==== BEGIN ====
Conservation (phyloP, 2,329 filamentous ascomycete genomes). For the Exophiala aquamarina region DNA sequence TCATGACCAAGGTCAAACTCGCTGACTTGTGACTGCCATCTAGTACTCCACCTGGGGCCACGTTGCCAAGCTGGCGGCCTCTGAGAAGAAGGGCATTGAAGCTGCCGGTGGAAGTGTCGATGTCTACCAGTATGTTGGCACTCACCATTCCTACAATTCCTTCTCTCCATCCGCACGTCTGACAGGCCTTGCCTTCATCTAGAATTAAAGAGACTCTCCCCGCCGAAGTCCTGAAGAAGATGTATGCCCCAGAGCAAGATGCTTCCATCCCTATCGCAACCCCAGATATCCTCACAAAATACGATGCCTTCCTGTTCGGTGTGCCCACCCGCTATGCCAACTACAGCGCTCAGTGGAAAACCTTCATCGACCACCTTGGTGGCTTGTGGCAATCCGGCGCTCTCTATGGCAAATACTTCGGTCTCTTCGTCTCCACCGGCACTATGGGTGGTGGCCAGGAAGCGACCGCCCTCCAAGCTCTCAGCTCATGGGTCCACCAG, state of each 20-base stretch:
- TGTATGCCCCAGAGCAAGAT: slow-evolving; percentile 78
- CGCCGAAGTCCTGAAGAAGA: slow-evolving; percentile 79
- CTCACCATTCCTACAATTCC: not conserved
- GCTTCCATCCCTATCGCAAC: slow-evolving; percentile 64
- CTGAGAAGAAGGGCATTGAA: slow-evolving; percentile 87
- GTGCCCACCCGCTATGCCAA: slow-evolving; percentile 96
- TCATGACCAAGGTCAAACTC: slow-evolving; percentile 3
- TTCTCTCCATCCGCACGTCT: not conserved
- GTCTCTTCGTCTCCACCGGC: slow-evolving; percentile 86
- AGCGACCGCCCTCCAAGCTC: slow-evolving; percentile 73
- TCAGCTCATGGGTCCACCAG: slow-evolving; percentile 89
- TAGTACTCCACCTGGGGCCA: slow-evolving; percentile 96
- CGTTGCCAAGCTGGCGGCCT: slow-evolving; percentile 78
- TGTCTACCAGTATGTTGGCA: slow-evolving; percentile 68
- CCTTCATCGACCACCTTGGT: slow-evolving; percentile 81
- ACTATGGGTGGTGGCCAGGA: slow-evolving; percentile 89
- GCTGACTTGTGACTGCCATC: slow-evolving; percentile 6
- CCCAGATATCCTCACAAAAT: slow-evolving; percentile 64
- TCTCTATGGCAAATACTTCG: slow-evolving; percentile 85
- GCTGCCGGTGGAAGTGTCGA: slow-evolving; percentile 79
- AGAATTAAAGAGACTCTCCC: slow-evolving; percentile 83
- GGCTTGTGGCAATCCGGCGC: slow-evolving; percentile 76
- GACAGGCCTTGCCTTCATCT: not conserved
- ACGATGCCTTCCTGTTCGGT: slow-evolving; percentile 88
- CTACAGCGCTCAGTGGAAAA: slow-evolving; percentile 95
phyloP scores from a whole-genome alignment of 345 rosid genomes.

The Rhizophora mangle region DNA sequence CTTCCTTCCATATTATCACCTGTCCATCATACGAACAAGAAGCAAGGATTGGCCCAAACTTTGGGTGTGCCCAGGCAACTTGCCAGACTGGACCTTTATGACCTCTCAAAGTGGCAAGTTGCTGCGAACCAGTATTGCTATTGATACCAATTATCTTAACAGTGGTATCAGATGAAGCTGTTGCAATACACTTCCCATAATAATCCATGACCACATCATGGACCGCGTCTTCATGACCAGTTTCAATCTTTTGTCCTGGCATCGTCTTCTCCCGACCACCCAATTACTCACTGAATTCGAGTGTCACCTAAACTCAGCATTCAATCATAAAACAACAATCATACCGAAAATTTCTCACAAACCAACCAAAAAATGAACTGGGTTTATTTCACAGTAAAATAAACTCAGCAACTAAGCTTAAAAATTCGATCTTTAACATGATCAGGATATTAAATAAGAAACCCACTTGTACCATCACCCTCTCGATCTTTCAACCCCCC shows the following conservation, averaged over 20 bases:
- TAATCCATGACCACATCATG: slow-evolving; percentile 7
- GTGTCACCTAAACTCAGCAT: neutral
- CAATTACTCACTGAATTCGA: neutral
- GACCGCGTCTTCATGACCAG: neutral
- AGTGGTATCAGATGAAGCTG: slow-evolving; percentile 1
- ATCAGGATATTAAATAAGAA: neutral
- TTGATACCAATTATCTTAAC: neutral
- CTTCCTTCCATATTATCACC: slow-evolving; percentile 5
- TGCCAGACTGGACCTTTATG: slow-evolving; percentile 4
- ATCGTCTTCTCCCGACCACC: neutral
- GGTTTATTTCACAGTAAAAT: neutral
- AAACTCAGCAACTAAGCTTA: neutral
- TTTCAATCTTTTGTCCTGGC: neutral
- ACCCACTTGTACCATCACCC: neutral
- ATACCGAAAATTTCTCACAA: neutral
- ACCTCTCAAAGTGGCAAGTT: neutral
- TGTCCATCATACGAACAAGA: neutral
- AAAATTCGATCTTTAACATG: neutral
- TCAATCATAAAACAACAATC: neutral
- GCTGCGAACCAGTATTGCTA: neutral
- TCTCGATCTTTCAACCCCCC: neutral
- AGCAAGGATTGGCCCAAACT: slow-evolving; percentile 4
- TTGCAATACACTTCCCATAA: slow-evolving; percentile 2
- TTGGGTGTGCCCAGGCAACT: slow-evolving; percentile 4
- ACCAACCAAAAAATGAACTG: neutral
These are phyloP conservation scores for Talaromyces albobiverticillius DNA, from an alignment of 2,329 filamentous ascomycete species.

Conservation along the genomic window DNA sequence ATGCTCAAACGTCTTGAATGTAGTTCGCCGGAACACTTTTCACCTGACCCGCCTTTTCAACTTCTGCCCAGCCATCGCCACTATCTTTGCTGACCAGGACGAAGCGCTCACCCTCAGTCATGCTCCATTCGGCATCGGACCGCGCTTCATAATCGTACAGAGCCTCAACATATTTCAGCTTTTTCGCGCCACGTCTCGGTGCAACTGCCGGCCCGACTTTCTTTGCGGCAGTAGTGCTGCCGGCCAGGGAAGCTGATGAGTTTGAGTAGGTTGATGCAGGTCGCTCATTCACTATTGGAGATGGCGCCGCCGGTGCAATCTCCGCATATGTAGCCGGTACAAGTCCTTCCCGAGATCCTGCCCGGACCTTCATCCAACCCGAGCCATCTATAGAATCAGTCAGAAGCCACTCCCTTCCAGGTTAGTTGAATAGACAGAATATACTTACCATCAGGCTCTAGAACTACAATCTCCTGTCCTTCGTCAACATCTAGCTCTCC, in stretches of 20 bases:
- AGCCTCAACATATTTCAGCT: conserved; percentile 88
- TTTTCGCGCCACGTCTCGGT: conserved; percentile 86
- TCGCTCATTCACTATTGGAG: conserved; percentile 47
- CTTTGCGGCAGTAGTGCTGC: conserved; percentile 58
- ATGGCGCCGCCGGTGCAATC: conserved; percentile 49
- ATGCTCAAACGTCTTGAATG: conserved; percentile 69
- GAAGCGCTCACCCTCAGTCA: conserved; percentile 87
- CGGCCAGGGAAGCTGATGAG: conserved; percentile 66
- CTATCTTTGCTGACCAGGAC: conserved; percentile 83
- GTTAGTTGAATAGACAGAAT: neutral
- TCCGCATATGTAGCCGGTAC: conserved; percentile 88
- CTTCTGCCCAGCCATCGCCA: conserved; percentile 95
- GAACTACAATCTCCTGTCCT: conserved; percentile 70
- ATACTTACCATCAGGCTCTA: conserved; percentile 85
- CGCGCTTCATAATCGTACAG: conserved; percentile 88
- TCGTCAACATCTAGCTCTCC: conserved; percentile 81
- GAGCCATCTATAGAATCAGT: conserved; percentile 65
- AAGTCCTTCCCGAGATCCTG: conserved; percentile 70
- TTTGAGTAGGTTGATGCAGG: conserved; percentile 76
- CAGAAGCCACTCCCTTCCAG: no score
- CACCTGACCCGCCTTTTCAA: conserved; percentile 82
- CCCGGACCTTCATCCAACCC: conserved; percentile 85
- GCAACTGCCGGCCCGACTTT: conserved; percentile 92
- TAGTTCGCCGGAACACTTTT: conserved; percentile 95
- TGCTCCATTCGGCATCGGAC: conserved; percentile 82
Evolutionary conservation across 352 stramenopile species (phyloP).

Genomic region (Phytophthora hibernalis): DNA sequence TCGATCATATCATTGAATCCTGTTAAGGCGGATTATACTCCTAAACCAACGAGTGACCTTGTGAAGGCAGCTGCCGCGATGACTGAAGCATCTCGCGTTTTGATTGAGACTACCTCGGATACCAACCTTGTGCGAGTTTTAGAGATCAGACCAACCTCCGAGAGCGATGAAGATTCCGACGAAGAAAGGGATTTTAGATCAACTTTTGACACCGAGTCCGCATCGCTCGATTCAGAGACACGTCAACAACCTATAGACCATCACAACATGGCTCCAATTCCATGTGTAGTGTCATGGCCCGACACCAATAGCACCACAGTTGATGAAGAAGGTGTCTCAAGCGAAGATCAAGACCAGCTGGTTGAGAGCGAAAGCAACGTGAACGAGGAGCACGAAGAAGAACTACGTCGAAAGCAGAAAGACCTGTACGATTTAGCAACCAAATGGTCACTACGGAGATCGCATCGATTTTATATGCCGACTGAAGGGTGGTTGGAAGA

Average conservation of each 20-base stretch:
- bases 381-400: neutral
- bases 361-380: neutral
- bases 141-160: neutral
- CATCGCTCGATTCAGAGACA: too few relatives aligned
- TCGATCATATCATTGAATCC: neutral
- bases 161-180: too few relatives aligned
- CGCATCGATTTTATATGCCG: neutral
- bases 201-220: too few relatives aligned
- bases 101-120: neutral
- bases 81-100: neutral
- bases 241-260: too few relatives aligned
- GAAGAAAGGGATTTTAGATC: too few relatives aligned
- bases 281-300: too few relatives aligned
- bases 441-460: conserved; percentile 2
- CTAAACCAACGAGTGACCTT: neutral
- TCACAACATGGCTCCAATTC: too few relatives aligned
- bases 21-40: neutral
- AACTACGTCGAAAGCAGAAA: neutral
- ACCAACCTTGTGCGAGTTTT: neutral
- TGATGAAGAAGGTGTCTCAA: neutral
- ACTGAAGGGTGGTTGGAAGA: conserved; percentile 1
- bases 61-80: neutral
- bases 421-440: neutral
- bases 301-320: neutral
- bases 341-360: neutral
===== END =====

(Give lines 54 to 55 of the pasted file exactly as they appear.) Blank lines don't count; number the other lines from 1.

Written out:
These are phyloP conservation scores for Talaromyces albobiverticillius DNA, from an alignment of 2,329 filamentous ascomycete species.

Conservation along the genomic window DNA sequence ATGCTCAAACGTCTTGAATGTAGTTCGCCGGAACACTTTTCACCTGACCCGCCTTTTCAACTTCTGCCCAGCCATCGCCACTATCTTTGCTGACCAGGACGAAGCGCTCACCCTCAGTCATGCTCCATTCGGCATCGGACCGCGCTTCATAATCGTACAGAGCCTCAACATATTTCAGCTTTTTCGCGCCACGTCTCGGTGCAACTGCCGGCCCGACTTTCTTTGCGGCAGTAGTGCTGCCGGCCAGGGAAGCTGATGAGTTTGAGTAGGTTGATGCAGGTCGCTCATTCACTATTGGAGATGGCGCCGCCGGTGCAATCTCCGCATATGTAGCCGGTACAAGTCCTTCCCGAGATCCTGCCCGGACCTTCATCCAACCCGAGCCATCTATAGAATCAGTCAGAAGCCACTCCCTTCCAGGTTAGTTGAATAGACAGAATATACTTACCATCAGGCTCTAGAACTACAATCTCCTGTCCTTCGTCAACATCTAGCTCTCC, in stretches of 20 bases: